Mrs Daffodil’s Aide-memoire: We have read about the Divine Sarah in these pages before, in the story of her visit to a séance. We have also read of Eleanora Duse’s exacting costuming demands on Jean-Phillipe Worth. Mme. Bernhardt set the bar high for histrionic behaviour. She was prone to rages and horse-whips, particularly when criticised. She used a skull as a letterbox and had herself photographed in her coffin, which was normally kept in her drawing-room. This pre-mortem photograph is said to have started a fad among young women. Here is a particularly dire example of Mme. Bernhardt’s self-centredness:

A Death-Bed Scene

Of all the stories about M’lle Sarah Bernhardt, her experience in a hospital is surely the most remarkable. The tragedienne was, it is said, anxious, for purposes of dramatic study, to see some people who were on the point of death. She was taken to the bedside of a girl who was not expected to live for more than few minutes. Now, it is needless to say, the actress is not exactly the picture of sunny health. Dressed in black with a long, pale face, which I am too gallant to call cadaverous, the lady might give a fright to a man of robust nerves if he met her suddenly in a lonely place. It is not surprising that to the poor creature whose soul was just leaving her body this apparition at her bedside was appalling. “Ah! I know you,” she cried; “you are the angel of death; you came the other day to take away one of my neighbors; but I am too young—I will not die. Begone, terrible specter!” And then in a paroxysm of fear the poor thing died. The actress fainted away at the foot of the bed. It was a dramatic tableau she could not have conceived in her wildest dreams. The Cincinnati [OH] Enquirer 10 December 1881: p. 12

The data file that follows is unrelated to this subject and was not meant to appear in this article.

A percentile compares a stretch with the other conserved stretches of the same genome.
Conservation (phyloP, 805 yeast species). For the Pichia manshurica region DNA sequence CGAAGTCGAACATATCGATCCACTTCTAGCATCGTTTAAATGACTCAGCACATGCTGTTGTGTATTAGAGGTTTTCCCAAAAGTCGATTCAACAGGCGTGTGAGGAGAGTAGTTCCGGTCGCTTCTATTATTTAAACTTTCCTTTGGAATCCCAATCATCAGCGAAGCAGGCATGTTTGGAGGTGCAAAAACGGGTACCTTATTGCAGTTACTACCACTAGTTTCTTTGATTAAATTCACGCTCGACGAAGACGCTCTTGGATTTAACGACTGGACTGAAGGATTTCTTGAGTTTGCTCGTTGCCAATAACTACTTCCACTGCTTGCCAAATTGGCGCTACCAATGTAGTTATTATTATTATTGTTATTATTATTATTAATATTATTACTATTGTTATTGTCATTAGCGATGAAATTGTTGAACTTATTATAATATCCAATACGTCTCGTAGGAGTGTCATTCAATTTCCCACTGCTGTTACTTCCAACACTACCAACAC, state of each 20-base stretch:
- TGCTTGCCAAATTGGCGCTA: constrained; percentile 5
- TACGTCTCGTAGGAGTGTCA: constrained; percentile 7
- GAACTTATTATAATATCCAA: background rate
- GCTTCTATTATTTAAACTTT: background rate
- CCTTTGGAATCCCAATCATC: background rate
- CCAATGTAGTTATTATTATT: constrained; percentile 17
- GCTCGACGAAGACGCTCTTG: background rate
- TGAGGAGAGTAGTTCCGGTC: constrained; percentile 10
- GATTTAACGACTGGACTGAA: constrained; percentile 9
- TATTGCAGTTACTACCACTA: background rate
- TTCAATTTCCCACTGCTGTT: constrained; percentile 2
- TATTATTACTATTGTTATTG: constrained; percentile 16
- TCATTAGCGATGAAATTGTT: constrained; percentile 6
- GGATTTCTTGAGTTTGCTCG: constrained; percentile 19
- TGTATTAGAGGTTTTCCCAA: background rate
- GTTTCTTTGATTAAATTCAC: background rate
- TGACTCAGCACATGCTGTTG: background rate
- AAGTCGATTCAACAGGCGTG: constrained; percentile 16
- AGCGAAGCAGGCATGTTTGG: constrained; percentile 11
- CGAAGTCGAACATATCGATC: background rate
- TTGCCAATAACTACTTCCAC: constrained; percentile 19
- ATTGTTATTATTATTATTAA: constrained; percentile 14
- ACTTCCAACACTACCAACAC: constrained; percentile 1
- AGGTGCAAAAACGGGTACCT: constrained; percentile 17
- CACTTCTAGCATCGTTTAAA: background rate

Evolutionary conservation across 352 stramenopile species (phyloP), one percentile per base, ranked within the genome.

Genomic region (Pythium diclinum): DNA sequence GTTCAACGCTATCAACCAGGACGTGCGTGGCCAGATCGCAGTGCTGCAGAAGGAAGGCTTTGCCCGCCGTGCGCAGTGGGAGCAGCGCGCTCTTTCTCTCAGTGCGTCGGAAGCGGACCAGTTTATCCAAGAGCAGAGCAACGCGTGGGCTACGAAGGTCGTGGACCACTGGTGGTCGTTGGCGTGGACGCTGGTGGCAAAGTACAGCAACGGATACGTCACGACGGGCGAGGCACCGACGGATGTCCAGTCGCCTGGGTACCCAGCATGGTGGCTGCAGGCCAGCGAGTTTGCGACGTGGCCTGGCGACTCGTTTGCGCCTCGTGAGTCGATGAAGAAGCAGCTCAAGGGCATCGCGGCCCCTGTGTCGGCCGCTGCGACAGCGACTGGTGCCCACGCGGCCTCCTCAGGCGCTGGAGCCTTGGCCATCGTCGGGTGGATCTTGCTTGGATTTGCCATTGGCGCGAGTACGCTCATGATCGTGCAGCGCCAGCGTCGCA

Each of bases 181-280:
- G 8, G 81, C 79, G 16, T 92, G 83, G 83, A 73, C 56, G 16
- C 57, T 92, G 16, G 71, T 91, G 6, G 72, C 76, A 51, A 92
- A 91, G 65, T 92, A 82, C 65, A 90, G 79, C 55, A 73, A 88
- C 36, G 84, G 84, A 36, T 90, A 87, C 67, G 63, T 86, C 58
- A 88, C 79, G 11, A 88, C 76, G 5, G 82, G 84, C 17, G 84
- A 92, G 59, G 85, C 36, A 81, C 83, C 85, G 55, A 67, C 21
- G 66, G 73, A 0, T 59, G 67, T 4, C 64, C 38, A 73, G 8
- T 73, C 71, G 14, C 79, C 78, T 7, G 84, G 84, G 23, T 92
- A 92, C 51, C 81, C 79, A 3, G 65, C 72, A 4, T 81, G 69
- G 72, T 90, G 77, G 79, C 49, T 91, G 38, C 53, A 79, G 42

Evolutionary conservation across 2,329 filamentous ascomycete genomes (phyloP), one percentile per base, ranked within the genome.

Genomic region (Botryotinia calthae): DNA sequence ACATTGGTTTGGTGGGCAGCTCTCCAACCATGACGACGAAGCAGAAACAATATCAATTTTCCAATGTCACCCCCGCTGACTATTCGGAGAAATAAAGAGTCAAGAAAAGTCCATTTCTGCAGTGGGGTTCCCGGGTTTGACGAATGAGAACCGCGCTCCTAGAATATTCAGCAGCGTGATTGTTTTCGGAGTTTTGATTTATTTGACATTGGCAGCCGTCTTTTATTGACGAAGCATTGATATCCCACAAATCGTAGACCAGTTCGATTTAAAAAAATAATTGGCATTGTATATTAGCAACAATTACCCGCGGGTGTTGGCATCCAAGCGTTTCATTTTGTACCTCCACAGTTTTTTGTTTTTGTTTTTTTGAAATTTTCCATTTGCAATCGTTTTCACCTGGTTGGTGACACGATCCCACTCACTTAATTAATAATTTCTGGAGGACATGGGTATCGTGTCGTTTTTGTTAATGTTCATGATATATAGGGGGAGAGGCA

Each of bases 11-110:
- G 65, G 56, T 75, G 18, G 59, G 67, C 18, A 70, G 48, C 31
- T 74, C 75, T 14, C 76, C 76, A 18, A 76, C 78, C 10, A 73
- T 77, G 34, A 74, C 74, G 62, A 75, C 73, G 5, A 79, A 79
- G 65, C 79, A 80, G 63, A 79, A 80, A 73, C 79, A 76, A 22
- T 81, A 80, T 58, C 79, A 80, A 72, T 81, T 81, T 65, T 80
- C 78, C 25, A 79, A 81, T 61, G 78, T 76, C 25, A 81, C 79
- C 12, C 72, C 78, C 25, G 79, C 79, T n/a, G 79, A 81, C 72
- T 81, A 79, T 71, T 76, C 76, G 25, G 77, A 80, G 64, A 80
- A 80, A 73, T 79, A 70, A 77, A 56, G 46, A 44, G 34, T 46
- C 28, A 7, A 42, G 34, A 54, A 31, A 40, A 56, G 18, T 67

In fairness, this story is likely to be apocryphal; the newspapers were full of reports of the actress’s eccentricities and scenes. Still, one suspects that Mme. Bernhardt was a trifle disingenuous in claiming that she wept for the dying costumier. It is more likely she got the hiccoughs from sheer pique at the blood spot. Actors are notoriously superstitious so Mme. Bernhardt may very well have not worn the Phèdre costume. History records that she was quite lavish in her costume expenditures, requiring the finest embroidery and real jewels. (See her Lalique lily tiara here.)  Perhaps she was only crying over the wasted 4,000 francs? Mrs Daffodil has her doubts that the actress would have packed away any costume she thought would enhance her stage presence.   

Mrs Daffodil invites you to join her on the curiously named “Face-book,” where you will find a feast of fashion hints, fads and fancies, and historical anecdotes

You may read about a sentimental succubus, a vengeful seamstress’s ghost, Victorian mourning gone horribly wrong, and, of course, Mrs Daffodil’s efficient tidying up after a distasteful decapitation in A Spot of Bother: Four Macabre Tales.



Theatrical Animals: 1890, 1904

Papier-mache animal heads in the theatrical workshop.

Papier-mache animal heads in the theatrical workshop.


How Ideas of Actors are Worked out by Men Who Use Papier Mache and Wires with Skill

With the increase of popular interest in musical extravaganzas on the stage an art unusual and almost uncanny has sprung into being. With costumers and decorators the stage folk have long collaborated, but with the artisans who now, with a few wires, some papier mache, much skill and more patience, convert a good looking actor, as actors go, into either a laughable parody of some well-known domestic animal or some beast truly hideous and repulsive the stage is yet not well acquainted.

“But they’ve got to have us; they can’t get along without us,” commented one of the foremost in this particular line of art the other day. And there was more truth than fiction in the remark. When shows such, for instance, the “Babes in Toyland,” now at the Majestic Theatre, come upon the stage, these men who work the seemingly impossible in wire and papier mache are almost as essential to success as the audiences themselves.